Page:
What is the carcinogenic benzene? Experts explain

Two different types of Suave aerosol deodorants were voluntary recalled for containing benzene, a human carcinogen. (Photo: Getty Images)

Unilever voluntarily recalled two types of Suave spray deodorant on March 30 after they were found to contain “slightly elevated levels” of a cancer-causing ingredient called benzene, according to the Food and Drug Administration (FDA).

The recalled deodorants are Suave 24-Hour Protection Aerosol Antiperspirant Powder and Suave 24-Hour Protection Aerosol Antiperspirant Fresh and have an expiration date through September 2023. “While benzene is not an ingredient in any of the recalled products, the review showed that unexpected levels of benzene came from the propellant that sprays the product out of the can,” Unilever said in a statement, adding: “No other Unilever or Suave products are in the scope of this recall.”

This isn’t the first time a product has been voluntarily recalled over benzene. In July 2021, Johnson & Johnson issued a recall of five Neutrogena aerosol sunscreens after detecting low levels of benzene in certain samples.

So what exactly is benzene?

“Benzene is a known carcinogen, which means that it is a cancer-causing ingredient,” Dr. Joshua Zeichner, director of cosmetic and clinical research in the department of dermatology at The Mount Sinai Hospital, tells Yahoo Life.

The chemical is colorless or light yellow and has a sweet odor to it. Benzene is often used to help make other chemicals, such as plastics, resins and nylon and synthetic fibers, as well as certain types of lubricants, dyes, detergents, drugs, and pesticides, according to the Centers for Disease Control and Prevention (CDC) .

What products typically contain benzene?

Benzene is practically everywhere in the environment. According to the American Cancer Society, it’s one of the 20 most widely-used chemicals in the US

“We are actually exposed to low levels of benzene in our everyday life,” explains Zeichner. Exposure to the chemical can happen through inhalation, such as with spray deodorants, orally or through the skin.

“Benzene is commonly found at very low levels in aerosol personal care products like sunscreen and most recently antiperspirants,” explains Zeichner. “Benzene is not used as an ingredient in the aerosol product, but rather develops as a by-product in the bottle after formulation. Low levels of benzene are even found in carbonated beverages like colas.”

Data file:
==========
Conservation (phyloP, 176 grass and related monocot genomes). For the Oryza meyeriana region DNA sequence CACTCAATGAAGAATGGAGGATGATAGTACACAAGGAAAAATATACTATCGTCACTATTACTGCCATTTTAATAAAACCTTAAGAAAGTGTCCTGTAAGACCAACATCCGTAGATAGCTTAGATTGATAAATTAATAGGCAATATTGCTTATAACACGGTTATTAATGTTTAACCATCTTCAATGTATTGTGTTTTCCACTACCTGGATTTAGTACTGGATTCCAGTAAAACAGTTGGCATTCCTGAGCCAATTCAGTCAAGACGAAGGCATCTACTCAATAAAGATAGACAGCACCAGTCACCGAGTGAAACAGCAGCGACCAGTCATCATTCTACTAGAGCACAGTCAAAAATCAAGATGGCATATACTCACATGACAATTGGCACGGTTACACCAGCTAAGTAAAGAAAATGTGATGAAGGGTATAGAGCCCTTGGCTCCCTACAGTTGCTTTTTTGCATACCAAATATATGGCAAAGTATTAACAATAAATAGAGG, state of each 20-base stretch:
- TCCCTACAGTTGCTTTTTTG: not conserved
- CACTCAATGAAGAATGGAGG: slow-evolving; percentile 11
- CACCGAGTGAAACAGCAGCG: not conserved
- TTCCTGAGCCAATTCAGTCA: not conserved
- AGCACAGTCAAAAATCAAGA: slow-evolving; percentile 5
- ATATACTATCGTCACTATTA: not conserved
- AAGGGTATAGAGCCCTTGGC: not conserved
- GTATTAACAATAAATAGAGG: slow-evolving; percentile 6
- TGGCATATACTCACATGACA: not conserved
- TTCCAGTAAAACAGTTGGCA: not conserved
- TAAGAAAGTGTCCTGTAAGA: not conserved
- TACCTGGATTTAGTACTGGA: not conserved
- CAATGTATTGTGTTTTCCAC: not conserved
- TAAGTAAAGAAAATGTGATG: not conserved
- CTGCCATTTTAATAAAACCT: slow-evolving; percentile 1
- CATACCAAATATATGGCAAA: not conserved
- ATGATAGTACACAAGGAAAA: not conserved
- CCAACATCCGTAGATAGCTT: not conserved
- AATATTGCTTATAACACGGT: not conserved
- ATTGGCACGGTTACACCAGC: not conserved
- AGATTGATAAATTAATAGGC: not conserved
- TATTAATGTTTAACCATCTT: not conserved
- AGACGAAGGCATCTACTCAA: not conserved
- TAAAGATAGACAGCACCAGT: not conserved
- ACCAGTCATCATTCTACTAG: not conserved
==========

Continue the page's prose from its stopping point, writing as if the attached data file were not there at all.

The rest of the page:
Another common source of benzene is cigarette smoke, which accounts for about half of the total US population exposure to this chemical, according to the National Cancer Institute.

Benzene is also found in gasoline. “If you go to a gas station you’re exposed to high levels of benzene just filling up your car,” Dr. Cy Rangan, a medical toxicologist with the California Poison Control System, tells Yahoo Life.

How harmful is benzene?

Long-term exposure — meaning a year or more — to benzene can cause “harmful effects on the bone marrow and can cause a decrease in red blood cells, leading to anemia,” according to the CDC. “It can also cause excessive bleeding and can affect the immune system, increasing the chance for infection.”

Prolonged exposure “to high levels of benzene in the air can cause leukemia, cancer of the blood-forming organs,” notes the CDC.

However, in the case of the Suave aerosol deodorants, the health risk appears to be low. Unilever stated that “based on an independent health hazard evaluation, daily exposure to benzene in the recalled products at the levels detected in testing would not be expected to cause adverse health consequences.”

Rangan explains that, although benzene is “one of a handful of chemicals in the world” that has a proven connection to cancer, “it doesn’t mean that if you get exposed you’re automatically going to get cancer.”

He adds that, with deodorant, “you’re using a very small amount of the product, so trace amounts are unlikely to contribute to a lifetime risk of benzene exposure.”

Draftsman agrees. “It is unlikely that the low levels of benzene and the small amounts of antiperspirants used on the skin are harmful to our health,” he says. “It is likely to be harmful to your health when you are exposed to it at high levels. However, for anyone concerned, I advise sticking to a stick or roll-on antiperspirant instead of an aerosol.”

In the meantime, Unilever recommends that anyone who has the recalled Suave spray deodorants should stop using them and discard them appropriately.

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